Senator Grassley and Ahlers continued their discussion concerning rural health facilities and the ongoing financial challenges they must consider. Senator Grassley encouraged Ahlers to look forward to additional legislative changes in late November. 

M.J. Smith Director of Affiliate Foundations, Community Foundation for Greater Dubuque

Smith commended Senator Grassley, "In the time of this pandemic, individuals in the counties I serve have been very generous. These are retired community members that are not currently struggling financially on a day-to-day basis. They have stepped forward, and are engaged in meeting program needs that are assisting those who are undergoing hardships. The policies that you guide are very important to Iowans. In Clayton County there are 80 permanent endowments that assist programs that help our community. This is a big, big win for our area. Please continue to do your best to keep the incentives in place that make these endowment possible," said Smith

Austin Coon Market President - Fidelity Bank & Trust GEIDC President

Austin Coon addressed financial difficulties experienced by local business owners and area farmers. Coon commented, "Local business owners are not only struggling to meet their payroll, they are also struggling to pay their rent and utility bills." 

Senator Grassley assured, "We are going to pass a bill to address that problem so the money can be used for other things. We are also looking into extending the program past eight weeks for a much longer period of time."  

Coon replied, "We are Iowans, so we don't complain, but we need some assurance. I know you presented a bill, and farmers were encouraged by that.”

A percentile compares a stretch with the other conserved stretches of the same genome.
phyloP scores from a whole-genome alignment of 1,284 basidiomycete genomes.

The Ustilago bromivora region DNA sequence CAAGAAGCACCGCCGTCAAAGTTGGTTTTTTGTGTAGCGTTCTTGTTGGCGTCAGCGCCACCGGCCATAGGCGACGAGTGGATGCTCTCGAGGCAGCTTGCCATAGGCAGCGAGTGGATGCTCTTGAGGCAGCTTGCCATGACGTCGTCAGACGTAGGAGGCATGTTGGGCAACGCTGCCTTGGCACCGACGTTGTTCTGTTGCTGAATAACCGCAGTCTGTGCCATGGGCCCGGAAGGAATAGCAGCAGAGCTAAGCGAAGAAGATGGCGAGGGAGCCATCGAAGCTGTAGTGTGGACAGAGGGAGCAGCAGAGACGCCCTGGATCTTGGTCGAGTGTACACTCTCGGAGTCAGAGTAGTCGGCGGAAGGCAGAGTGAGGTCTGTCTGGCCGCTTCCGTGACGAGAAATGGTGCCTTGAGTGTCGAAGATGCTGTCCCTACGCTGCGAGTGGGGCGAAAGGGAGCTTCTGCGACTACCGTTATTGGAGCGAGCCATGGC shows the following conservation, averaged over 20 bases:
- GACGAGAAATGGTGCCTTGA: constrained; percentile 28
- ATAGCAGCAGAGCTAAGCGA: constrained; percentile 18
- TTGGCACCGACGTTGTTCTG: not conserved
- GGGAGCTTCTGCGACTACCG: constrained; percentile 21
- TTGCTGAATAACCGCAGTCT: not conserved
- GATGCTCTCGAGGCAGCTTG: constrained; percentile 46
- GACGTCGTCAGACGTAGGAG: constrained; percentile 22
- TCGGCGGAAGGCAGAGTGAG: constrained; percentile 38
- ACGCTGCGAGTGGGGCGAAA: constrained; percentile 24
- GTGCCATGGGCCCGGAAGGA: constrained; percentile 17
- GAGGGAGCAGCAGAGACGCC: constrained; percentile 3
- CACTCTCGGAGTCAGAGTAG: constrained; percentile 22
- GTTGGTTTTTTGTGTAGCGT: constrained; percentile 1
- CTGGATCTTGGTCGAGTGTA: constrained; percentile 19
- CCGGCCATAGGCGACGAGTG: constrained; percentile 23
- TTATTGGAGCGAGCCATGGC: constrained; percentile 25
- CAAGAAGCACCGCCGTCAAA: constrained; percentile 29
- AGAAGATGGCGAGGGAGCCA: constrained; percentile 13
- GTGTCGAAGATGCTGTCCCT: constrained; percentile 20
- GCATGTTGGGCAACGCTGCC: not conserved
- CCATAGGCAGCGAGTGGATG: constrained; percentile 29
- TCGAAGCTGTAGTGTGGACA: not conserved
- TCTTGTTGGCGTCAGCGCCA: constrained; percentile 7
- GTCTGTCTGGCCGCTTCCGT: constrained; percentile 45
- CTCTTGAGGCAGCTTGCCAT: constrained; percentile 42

Senator Grassley explained, “There will be money available to assist soybean and grain farmers, through the CARES Act. Dairy is included in that also. Some money will be used for government food programs and the remaining amount for various things. Corn growers will get more than soybeans farmers because of the price drops. If we have a second CARES Act there may be some money for farmers that have had to de-populate birds and pigs because of low prices due to the pandemic. We do not know what that is yet.” 

Denise Schneider City Manager

Schneider re-addressed the city’s frustration with the Army Corps of Engineers. Schneider commented, “We would like some answers. We have an aging flood control and levee system. It would be nice to have some money for maintaining our flood system to keep our community safe. We have been going back and forth with FEMA and the Corps trying to secure funding. FEMA will give us some money to repair the railings and sidewalk, but they want the rest of the repairs to come out of our general fund. We do not have that kind of money in our general fund.” 

Senator Grassley questioned, “Does federal law prevent the Corps from assisting the community financially?” 

Schneider replied, “No, they said they don’t have the money to do it. I would just like some answers.” 

Senator Grassley commented. “I can help you out if they are pulling you around. My office can turn up the heat, and demand they give you an answer. It may not be the answer you want, but you deserve an answer.” 

Schneider voiced additional concerns. “I am concerned about people not being able to pay their property taxes because they can’t pay their bills,” she said. 

Senator Grassley asked, “Have you seen anything from the State?” She replied, “Lots of surveys, but not how they are going to help us.”

George Morteo Chief of Police

Morteo thanked Senator Grassley for all he has done for Iowa, and did not have any questions or comments. Grassley noted, “We are working on updating the 1976 law concerning survivors benefits for emergency personnel that lose their life on the job. If you contract the coronavirus while on duty and die within 45 days, your family will still get its stipend. It hasn’t passed the House yet, but I expect it to.” 

Senator Grassley concluded, “We are moving ahead cautiously. We are going to re-evaluate the economy in two or three weeks, and see how things look. We have already borrowed 3 trillion dollars. We better be careful about how we approach that in the future.”